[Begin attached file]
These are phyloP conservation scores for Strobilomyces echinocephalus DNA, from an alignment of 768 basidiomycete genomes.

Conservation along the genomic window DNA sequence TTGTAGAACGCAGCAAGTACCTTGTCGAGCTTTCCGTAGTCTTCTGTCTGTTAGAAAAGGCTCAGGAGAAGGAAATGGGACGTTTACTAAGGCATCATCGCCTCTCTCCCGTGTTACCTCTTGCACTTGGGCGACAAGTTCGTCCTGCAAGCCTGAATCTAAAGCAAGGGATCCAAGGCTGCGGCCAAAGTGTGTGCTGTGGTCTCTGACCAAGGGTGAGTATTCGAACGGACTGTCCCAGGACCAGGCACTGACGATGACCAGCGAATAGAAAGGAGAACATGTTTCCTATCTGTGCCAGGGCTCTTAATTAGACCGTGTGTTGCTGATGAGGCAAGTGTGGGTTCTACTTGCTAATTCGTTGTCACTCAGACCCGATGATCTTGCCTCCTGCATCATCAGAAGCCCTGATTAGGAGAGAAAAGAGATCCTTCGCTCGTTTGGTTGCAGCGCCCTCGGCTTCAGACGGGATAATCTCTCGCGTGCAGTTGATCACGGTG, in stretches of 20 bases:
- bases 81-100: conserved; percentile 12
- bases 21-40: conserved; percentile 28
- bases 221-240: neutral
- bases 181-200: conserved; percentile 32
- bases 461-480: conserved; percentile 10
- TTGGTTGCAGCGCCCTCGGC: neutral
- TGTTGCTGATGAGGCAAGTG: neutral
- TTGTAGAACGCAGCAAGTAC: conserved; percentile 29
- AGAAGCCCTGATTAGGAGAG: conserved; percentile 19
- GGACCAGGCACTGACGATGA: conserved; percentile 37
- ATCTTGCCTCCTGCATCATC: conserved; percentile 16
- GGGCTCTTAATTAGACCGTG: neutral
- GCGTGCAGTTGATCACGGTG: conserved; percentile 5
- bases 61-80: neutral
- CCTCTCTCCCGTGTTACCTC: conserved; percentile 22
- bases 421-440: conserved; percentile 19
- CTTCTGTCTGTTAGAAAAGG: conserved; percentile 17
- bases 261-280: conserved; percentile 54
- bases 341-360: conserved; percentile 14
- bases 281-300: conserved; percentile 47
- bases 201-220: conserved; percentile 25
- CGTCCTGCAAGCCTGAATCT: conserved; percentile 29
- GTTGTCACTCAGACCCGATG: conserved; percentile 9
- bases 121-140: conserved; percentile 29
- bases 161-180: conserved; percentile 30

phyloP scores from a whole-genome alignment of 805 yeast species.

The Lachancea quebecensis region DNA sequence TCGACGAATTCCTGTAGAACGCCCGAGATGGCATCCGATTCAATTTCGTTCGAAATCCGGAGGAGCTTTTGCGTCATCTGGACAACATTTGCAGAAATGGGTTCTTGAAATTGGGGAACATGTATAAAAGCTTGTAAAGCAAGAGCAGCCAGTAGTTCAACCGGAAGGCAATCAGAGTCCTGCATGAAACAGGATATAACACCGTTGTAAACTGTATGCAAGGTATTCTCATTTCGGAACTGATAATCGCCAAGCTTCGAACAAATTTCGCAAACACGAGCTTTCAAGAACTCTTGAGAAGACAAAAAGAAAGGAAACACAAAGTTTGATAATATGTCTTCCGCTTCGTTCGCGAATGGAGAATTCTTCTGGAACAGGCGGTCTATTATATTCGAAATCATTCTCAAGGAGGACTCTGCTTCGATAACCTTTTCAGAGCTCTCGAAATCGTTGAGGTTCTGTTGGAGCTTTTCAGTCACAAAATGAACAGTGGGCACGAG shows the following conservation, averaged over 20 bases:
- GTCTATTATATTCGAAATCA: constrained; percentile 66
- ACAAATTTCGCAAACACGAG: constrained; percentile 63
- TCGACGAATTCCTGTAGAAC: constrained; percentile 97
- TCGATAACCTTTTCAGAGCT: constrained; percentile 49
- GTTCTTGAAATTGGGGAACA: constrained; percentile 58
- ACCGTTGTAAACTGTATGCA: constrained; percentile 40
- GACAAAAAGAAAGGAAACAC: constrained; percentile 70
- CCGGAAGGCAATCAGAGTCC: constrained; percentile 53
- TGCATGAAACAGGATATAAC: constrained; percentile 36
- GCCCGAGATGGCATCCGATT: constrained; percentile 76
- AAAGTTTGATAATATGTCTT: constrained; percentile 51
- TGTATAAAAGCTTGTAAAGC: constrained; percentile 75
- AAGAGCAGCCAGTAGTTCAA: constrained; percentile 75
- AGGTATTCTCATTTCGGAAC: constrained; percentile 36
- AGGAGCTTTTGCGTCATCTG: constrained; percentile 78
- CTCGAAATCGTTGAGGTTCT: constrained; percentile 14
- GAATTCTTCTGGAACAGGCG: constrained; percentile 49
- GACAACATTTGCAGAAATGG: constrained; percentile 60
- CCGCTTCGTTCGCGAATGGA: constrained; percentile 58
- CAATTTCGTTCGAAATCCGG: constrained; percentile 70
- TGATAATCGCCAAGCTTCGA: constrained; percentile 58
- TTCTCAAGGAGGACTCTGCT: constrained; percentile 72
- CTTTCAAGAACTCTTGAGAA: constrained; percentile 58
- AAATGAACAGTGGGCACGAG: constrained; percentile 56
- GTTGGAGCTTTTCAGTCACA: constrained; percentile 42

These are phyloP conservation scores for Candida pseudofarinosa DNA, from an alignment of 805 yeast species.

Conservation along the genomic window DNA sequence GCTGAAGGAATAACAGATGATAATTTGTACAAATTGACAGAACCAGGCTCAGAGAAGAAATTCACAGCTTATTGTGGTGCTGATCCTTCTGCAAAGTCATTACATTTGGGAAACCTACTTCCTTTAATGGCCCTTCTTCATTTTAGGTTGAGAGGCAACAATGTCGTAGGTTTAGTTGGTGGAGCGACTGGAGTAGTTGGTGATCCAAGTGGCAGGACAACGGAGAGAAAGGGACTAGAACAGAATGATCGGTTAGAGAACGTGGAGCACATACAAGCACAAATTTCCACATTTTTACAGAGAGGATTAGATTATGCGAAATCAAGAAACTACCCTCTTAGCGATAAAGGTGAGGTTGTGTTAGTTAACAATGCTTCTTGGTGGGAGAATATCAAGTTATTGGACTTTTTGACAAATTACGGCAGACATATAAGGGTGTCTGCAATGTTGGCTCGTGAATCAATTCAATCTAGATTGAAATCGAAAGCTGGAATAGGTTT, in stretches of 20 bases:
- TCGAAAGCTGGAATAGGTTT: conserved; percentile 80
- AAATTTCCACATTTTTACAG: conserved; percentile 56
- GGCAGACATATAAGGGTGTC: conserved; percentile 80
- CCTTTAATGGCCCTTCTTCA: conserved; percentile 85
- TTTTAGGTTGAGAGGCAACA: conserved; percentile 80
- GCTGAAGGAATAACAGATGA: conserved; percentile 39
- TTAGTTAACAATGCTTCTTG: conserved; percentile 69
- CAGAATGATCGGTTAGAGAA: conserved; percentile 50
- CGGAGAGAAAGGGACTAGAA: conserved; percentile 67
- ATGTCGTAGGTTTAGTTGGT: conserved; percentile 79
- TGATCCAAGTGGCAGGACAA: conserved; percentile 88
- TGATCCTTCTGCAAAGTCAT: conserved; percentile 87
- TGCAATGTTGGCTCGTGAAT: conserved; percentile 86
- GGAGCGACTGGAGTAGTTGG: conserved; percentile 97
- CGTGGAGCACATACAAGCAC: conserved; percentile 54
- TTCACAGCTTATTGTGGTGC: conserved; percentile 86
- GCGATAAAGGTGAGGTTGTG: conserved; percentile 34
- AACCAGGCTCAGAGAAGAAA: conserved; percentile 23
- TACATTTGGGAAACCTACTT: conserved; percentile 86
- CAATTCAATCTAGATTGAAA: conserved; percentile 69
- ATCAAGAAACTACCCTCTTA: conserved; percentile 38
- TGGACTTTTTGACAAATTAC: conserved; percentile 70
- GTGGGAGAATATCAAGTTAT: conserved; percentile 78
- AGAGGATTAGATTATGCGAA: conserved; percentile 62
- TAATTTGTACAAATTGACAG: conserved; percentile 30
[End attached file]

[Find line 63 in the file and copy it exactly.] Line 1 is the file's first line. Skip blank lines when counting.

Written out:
- TTAGTTAACAATGCTTCTTG: conserved; percentile 69